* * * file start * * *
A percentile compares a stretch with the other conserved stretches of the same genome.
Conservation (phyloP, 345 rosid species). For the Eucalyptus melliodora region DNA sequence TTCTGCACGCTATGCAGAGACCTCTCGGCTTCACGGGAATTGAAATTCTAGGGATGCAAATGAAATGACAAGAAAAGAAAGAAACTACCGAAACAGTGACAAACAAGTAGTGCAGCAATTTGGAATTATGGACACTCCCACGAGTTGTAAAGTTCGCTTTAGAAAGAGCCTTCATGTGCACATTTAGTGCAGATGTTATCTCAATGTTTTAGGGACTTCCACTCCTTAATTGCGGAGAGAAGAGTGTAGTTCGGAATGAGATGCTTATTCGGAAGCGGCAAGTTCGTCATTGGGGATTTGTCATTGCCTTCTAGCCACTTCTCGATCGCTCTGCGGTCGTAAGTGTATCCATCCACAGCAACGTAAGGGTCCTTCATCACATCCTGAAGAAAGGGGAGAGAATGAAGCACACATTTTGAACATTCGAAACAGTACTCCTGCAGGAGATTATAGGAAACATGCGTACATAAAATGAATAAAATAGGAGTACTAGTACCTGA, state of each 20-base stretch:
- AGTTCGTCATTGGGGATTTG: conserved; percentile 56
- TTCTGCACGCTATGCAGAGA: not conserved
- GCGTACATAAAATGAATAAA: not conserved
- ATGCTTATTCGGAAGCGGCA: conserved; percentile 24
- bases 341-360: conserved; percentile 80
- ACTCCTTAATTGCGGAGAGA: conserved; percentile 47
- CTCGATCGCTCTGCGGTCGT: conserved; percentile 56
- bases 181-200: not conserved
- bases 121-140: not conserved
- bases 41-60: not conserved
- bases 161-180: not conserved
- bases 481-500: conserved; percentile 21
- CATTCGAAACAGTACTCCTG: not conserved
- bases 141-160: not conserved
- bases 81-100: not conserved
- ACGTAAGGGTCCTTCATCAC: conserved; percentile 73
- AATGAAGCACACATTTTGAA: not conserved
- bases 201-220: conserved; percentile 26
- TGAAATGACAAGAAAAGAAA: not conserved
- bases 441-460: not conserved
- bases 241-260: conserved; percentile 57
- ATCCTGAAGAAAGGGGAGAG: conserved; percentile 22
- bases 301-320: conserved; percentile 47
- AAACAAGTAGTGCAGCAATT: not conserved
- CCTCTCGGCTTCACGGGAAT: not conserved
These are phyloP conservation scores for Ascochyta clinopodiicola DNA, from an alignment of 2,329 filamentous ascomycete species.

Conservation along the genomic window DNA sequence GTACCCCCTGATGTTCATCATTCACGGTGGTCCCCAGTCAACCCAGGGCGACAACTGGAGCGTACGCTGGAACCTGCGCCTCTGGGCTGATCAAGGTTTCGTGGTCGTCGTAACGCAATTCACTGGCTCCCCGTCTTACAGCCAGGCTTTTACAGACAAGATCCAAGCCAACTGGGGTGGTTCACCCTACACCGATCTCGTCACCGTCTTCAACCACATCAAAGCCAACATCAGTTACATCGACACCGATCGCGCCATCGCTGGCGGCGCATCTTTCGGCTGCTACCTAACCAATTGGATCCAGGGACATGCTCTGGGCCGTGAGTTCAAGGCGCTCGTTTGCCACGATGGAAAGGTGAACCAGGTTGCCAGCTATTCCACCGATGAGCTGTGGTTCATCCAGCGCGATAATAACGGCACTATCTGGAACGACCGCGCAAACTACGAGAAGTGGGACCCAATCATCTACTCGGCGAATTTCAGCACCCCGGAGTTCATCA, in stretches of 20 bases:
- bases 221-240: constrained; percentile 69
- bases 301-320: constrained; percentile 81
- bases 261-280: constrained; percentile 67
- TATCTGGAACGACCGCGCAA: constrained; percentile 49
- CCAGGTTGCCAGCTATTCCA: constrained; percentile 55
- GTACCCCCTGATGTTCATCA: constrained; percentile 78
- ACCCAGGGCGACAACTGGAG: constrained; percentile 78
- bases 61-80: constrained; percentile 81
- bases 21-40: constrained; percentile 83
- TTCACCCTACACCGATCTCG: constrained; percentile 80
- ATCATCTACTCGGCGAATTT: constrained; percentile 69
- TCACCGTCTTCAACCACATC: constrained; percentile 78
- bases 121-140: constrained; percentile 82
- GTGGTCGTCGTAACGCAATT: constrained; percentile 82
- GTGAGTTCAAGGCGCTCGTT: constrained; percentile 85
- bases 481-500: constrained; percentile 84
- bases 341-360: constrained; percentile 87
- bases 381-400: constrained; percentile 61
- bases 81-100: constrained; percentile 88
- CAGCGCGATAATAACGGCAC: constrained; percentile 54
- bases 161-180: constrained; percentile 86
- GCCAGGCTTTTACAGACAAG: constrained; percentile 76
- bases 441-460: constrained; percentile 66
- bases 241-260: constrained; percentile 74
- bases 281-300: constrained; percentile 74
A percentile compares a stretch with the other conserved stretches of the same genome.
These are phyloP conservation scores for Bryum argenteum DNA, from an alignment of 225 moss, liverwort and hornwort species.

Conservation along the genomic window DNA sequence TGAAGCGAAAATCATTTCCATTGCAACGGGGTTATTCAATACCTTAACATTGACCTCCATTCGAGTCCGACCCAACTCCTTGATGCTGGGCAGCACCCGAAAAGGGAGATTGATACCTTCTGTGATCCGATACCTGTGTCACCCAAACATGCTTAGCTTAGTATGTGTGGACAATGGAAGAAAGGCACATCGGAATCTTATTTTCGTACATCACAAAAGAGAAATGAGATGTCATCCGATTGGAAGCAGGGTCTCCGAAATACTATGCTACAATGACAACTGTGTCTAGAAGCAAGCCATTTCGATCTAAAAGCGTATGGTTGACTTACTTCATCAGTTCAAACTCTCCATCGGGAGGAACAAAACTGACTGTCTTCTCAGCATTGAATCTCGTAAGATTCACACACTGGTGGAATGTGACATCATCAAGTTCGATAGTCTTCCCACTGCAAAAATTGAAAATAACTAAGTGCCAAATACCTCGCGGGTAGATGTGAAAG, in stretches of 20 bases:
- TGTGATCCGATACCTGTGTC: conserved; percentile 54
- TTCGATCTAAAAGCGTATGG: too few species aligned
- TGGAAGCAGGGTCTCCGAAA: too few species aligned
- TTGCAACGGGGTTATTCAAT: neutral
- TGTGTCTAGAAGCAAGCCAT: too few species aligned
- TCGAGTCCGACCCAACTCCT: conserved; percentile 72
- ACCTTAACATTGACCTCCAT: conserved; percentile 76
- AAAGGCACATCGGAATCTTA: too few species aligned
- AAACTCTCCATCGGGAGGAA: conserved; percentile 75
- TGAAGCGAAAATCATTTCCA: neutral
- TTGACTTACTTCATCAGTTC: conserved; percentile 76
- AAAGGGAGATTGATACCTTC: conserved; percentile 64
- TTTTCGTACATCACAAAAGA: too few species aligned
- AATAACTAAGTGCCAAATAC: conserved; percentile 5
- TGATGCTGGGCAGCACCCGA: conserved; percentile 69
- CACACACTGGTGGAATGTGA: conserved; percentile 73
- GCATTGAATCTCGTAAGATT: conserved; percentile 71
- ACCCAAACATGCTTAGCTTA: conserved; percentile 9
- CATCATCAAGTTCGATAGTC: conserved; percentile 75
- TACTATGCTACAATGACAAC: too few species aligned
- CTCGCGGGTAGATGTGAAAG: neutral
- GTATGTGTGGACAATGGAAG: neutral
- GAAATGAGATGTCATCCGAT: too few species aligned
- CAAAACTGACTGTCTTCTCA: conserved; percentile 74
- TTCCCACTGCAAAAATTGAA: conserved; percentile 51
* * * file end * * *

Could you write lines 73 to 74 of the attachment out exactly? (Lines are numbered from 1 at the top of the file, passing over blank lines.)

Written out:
- CACACACTGGTGGAATGTGA: conserved; percentile 73
- GCATTGAATCTCGTAAGATT: conserved; percentile 71